HR & Management

How can we ensure a truly equal future for women?

8 min read

08 May 2018

Ensuring a truly equal future for women has risen up the agenda of global challenges. Women have been succeeding in spotlighting the issues and arguing for their rights. However, at the same time, indicators suggest the actual gap is growing globally.

This article draws on insights from our recent book – “The Future Reinvented – Reimagining, Life, Society and Business” to explore how business and society can ensure a more positive future for women. We conclude with our dreams for the future.

Increased participation

Looking at the forces shaping our world, society could clearly benefit significantly from the increased participation of women in the future of technology development, elected governmental roles, and higher education. For example, we need to better understand that even an algorithm can be racist or sexist before integrating artificial intelligence (AI) into our social systems and institutions.

More women in technology development could contribute significantly to creating more female-oriented products. For example, Natural Cycles, created by a woman, is an effective contraceptive app that gives women a natural choice over family planning, without the side effects of the pill. Many technological solutions could be developed with increased participation of women in technology.

The workplace

Work in general is changing due to economic and technological drivers, for example remote and gig working. The evolution of work has cross-gender impacts. Nations should seek to follow Iceland’s fair pay example and eliminate the idea that women and men deserve different treatment in the first place.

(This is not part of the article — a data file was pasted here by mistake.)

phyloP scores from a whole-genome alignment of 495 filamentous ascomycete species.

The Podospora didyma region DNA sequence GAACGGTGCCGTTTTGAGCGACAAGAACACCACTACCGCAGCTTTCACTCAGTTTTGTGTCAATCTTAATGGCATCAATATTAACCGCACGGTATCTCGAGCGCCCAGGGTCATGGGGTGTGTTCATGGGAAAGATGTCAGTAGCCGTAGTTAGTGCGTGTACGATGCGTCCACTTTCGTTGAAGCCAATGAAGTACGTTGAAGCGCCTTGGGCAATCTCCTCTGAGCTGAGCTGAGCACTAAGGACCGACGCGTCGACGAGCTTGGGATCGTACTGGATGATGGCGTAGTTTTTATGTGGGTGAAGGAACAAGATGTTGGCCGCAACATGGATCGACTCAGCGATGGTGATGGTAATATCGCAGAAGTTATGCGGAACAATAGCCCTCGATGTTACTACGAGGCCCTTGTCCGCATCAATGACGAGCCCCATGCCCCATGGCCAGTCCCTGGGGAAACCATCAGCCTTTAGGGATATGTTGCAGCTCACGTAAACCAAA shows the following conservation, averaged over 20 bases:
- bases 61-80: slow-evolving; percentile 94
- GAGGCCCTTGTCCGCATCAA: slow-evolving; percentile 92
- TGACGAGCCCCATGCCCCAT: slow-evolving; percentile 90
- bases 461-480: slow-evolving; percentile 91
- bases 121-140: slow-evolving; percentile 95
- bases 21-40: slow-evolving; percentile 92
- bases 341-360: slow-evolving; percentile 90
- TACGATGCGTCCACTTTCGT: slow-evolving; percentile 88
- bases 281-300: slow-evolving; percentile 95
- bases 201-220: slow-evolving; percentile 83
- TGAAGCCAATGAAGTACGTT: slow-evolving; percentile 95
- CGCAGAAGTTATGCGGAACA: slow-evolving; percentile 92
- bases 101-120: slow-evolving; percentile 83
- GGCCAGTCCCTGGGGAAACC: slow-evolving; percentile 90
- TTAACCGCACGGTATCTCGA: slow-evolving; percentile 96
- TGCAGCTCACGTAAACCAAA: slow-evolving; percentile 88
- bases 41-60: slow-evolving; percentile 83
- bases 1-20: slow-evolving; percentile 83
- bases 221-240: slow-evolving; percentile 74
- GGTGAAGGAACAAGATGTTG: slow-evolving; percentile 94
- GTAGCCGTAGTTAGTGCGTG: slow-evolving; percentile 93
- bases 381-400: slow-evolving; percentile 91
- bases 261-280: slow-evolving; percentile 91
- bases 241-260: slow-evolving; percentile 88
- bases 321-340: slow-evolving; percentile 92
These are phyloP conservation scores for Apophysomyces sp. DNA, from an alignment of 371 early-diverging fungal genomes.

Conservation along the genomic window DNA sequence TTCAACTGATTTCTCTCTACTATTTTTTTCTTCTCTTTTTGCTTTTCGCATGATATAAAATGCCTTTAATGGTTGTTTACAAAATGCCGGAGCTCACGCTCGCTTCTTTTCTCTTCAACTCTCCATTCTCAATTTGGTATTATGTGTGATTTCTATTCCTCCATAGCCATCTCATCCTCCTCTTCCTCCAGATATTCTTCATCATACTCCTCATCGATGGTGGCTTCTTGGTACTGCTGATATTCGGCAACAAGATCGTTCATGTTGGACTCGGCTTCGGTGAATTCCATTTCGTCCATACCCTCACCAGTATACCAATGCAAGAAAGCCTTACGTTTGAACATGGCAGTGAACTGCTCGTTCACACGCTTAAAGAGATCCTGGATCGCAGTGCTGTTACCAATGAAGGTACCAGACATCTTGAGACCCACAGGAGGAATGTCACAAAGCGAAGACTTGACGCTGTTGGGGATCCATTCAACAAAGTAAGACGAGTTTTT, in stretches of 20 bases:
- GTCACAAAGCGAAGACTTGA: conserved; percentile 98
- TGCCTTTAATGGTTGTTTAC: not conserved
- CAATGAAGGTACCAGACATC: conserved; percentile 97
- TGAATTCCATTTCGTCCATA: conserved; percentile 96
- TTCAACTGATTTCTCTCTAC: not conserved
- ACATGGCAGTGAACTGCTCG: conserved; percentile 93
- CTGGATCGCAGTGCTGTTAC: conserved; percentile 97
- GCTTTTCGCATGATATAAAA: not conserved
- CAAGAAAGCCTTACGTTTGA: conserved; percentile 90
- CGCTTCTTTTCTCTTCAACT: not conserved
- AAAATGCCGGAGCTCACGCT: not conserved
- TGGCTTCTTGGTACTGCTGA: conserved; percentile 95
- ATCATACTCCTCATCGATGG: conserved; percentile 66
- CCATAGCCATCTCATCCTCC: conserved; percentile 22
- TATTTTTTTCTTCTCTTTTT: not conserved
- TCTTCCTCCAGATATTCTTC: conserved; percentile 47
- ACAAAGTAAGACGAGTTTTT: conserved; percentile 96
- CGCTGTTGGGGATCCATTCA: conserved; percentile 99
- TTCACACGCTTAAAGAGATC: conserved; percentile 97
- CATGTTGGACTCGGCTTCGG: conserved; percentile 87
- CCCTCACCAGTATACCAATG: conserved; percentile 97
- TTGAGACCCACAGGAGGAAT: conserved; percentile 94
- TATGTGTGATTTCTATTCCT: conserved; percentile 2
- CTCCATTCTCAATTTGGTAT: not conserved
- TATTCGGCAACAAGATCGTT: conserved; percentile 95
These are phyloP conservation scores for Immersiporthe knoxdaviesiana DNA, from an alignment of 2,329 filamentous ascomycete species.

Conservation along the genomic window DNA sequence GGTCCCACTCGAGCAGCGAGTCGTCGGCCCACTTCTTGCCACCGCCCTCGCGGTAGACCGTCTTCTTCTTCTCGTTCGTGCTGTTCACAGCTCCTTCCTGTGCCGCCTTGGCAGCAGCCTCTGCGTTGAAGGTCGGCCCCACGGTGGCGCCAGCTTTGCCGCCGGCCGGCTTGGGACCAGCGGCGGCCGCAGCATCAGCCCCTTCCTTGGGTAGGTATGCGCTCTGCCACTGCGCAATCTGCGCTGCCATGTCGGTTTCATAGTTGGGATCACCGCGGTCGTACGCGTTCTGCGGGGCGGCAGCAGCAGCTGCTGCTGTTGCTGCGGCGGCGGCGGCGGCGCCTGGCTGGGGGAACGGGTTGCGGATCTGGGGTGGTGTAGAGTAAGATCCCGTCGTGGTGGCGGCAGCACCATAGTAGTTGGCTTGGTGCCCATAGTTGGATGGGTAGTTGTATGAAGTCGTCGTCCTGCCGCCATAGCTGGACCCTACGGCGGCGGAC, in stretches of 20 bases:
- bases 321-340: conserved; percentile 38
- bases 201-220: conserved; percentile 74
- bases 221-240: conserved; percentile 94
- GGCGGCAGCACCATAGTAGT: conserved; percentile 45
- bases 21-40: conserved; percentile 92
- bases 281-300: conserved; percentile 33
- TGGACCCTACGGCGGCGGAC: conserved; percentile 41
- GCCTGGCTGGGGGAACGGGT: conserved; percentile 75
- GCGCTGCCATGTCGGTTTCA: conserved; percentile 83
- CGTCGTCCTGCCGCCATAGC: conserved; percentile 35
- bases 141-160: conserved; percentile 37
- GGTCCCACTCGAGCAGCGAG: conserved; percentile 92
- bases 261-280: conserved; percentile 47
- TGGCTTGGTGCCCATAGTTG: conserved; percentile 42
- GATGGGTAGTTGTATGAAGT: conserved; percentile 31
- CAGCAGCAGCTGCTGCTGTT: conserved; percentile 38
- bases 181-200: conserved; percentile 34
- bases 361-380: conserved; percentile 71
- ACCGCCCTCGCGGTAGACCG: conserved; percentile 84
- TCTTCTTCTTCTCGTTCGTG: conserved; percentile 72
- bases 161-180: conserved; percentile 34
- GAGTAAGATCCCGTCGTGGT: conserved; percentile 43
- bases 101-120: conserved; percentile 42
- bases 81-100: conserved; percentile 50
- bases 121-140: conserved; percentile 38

In some domains and countries, the women’s evolving role in the workplace is engendering a more confident and empowering attitude. Various studies suggest that women’s confidence when asking for a raise or a promotion is growing year by year.

In a future where much of the work in creating products and services will be automated what we offer customers and clients could become increasingly commoditised. Being more human and focusing on the relationship between businesses and customers could become a critical differentiator. The focus might shift to building propositions on competences and values typically thought of as feminine: collaboration, relationship development, and empathy.

Challenges facing women professionals

Women professionals face the challenge of establishing a new relationship with the men in their lives. Men, as working colleagues or as relationship partners are used to the stereotypical idea of providing higher economic support and assuming leadership roles. The challenge is to create new ways of relating based on an authentic mutual partnership.

Cultural norms vary significantly, but evidence on the rise of women in business and more prominent in society is clear in Asia, for example. And yet, even in the developed world, we still see institutional discrimination. The cultural and deep-rooted context for discrimination is only likely to change through active campaigning, legislative change, behavioural modification, and generational trends.

Will the man-woman divide persist in the next decade?

In November 2017, The World Economic Forum estimated that, at current rates, it will take 217 years to close the gap on pay and employment opportunities. They also estimate that the broader gender gap – taking account of factors such as healthcare, education, and participation in politics – has risen from 83 to 100 years over that same period.